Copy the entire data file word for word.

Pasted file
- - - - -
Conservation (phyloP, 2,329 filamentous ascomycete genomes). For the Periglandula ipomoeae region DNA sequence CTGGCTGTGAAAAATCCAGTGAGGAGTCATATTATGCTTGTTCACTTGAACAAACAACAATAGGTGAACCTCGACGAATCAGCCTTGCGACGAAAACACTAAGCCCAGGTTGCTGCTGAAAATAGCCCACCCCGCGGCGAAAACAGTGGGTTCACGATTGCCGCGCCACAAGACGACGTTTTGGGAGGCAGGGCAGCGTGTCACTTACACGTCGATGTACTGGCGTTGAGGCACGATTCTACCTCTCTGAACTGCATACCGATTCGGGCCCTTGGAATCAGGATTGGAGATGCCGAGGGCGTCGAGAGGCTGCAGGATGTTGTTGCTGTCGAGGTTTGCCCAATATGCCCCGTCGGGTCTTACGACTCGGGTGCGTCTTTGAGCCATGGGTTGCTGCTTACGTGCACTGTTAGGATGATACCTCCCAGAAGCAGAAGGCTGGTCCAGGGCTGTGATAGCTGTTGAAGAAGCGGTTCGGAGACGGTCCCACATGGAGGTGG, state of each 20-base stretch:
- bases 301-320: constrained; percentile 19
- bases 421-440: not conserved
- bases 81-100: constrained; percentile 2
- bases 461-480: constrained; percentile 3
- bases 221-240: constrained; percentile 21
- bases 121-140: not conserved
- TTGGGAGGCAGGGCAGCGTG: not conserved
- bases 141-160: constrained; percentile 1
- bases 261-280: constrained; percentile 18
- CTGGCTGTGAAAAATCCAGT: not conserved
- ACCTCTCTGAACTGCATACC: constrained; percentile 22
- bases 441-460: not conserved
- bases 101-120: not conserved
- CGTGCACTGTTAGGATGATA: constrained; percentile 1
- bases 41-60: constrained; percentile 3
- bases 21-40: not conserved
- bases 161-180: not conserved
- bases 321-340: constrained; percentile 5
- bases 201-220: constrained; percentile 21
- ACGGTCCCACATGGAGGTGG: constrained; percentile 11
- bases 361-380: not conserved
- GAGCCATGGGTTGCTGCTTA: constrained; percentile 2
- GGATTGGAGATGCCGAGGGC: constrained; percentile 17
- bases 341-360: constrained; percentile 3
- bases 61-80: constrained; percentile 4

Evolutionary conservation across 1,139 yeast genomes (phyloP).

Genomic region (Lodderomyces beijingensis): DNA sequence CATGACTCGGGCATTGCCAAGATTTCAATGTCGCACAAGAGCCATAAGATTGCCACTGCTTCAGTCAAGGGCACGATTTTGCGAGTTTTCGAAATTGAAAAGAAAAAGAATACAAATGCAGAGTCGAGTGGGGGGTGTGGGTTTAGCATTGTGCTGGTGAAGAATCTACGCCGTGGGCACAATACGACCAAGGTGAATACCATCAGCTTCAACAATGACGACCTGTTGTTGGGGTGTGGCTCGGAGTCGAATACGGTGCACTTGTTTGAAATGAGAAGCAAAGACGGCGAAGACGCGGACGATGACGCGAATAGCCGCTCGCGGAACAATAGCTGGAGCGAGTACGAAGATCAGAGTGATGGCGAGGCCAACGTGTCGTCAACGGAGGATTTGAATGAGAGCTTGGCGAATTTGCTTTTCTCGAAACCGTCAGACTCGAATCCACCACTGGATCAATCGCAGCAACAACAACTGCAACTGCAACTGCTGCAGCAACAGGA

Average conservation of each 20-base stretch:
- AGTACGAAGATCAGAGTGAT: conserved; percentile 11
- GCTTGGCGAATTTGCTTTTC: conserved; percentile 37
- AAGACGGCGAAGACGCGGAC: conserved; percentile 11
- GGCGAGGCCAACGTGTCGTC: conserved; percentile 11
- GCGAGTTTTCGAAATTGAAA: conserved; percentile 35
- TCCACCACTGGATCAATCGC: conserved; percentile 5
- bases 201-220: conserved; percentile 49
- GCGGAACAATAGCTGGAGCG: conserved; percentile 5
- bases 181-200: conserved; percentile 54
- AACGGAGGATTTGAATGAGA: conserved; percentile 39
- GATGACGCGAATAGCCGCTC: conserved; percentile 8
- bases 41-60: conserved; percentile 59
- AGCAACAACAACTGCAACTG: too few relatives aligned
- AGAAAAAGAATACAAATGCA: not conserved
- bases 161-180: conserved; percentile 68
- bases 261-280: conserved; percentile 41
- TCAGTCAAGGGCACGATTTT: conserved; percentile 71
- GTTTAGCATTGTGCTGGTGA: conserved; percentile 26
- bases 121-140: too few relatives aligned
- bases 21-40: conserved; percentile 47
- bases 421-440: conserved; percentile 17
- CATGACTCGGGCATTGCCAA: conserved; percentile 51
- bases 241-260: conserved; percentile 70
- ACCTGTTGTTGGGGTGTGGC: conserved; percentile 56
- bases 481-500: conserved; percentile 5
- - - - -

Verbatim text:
Conservation (phyloP, 2,329 filamentous ascomycete genomes). For the Periglandula ipomoeae region DNA sequence CTGGCTGTGAAAAATCCAGTGAGGAGTCATATTATGCTTGTTCACTTGAACAAACAACAATAGGTGAACCTCGACGAATCAGCCTTGCGACGAAAACACTAAGCCCAGGTTGCTGCTGAAAATAGCCCACCCCGCGGCGAAAACAGTGGGTTCACGATTGCCGCGCCACAAGACGACGTTTTGGGAGGCAGGGCAGCGTGTCACTTACACGTCGATGTACTGGCGTTGAGGCACGATTCTACCTCTCTGAACTGCATACCGATTCGGGCCCTTGGAATCAGGATTGGAGATGCCGAGGGCGTCGAGAGGCTGCAGGATGTTGTTGCTGTCGAGGTTTGCCCAATATGCCCCGTCGGGTCTTACGACTCGGGTGCGTCTTTGAGCCATGGGTTGCTGCTTACGTGCACTGTTAGGATGATACCTCCCAGAAGCAGAAGGCTGGTCCAGGGCTGTGATAGCTGTTGAAGAAGCGGTTCGGAGACGGTCCCACATGGAGGTGG, state of each 20-base stretch:
- bases 301-320: constrained; percentile 19
- bases 421-440: not conserved
- bases 81-100: constrained; percentile 2
- bases 461-480: constrained; percentile 3
- bases 221-240: constrained; percentile 21
- bases 121-140: not conserved
- TTGGGAGGCAGGGCAGCGTG: not conserved
- bases 141-160: constrained; percentile 1
- bases 261-280: constrained; percentile 18
- CTGGCTGTGAAAAATCCAGT: not conserved
- ACCTCTCTGAACTGCATACC: constrained; percentile 22
- bases 441-460: not conserved
- bases 101-120: not conserved
- CGTGCACTGTTAGGATGATA: constrained; percentile 1
- bases 41-60: constrained; percentile 3
- bases 21-40: not conserved
- bases 161-180: not conserved
- bases 321-340: constrained; percentile 5
- bases 201-220: constrained; percentile 21
- ACGGTCCCACATGGAGGTGG: constrained; percentile 11
- bases 361-380: not conserved
- GAGCCATGGGTTGCTGCTTA: constrained; percentile 2
- GGATTGGAGATGCCGAGGGC: constrained; percentile 17
- bases 341-360: constrained; percentile 3
- bases 61-80: constrained; percentile 4

Evolutionary conservation across 1,139 yeast genomes (phyloP).

Genomic region (Lodderomyces beijingensis): DNA sequence CATGACTCGGGCATTGCCAAGATTTCAATGTCGCACAAGAGCCATAAGATTGCCACTGCTTCAGTCAAGGGCACGATTTTGCGAGTTTTCGAAATTGAAAAGAAAAAGAATACAAATGCAGAGTCGAGTGGGGGGTGTGGGTTTAGCATTGTGCTGGTGAAGAATCTACGCCGTGGGCACAATACGACCAAGGTGAATACCATCAGCTTCAACAATGACGACCTGTTGTTGGGGTGTGGCTCGGAGTCGAATACGGTGCACTTGTTTGAAATGAGAAGCAAAGACGGCGAAGACGCGGACGATGACGCGAATAGCCGCTCGCGGAACAATAGCTGGAGCGAGTACGAAGATCAGAGTGATGGCGAGGCCAACGTGTCGTCAACGGAGGATTTGAATGAGAGCTTGGCGAATTTGCTTTTCTCGAAACCGTCAGACTCGAATCCACCACTGGATCAATCGCAGCAACAACAACTGCAACTGCAACTGCTGCAGCAACAGGA

Average conservation of each 20-base stretch:
- AGTACGAAGATCAGAGTGAT: conserved; percentile 11
- GCTTGGCGAATTTGCTTTTC: conserved; percentile 37
- AAGACGGCGAAGACGCGGAC: conserved; percentile 11
- GGCGAGGCCAACGTGTCGTC: conserved; percentile 11
- GCGAGTTTTCGAAATTGAAA: conserved; percentile 35
- TCCACCACTGGATCAATCGC: conserved; percentile 5
- bases 201-220: conserved; percentile 49
- GCGGAACAATAGCTGGAGCG: conserved; percentile 5
- bases 181-200: conserved; percentile 54
- AACGGAGGATTTGAATGAGA: conserved; percentile 39
- GATGACGCGAATAGCCGCTC: conserved; percentile 8
- bases 41-60: conserved; percentile 59
- AGCAACAACAACTGCAACTG: too few relatives aligned
- AGAAAAAGAATACAAATGCA: not conserved
- bases 161-180: conserved; percentile 68
- bases 261-280: conserved; percentile 41
- TCAGTCAAGGGCACGATTTT: conserved; percentile 71
- GTTTAGCATTGTGCTGGTGA: conserved; percentile 26
- bases 121-140: too few relatives aligned
- bases 21-40: conserved; percentile 47
- bases 421-440: conserved; percentile 17
- CATGACTCGGGCATTGCCAA: conserved; percentile 51
- bases 241-260: conserved; percentile 70
- ACCTGTTGTTGGGGTGTGGC: conserved; percentile 56
- bases 481-500: conserved; percentile 5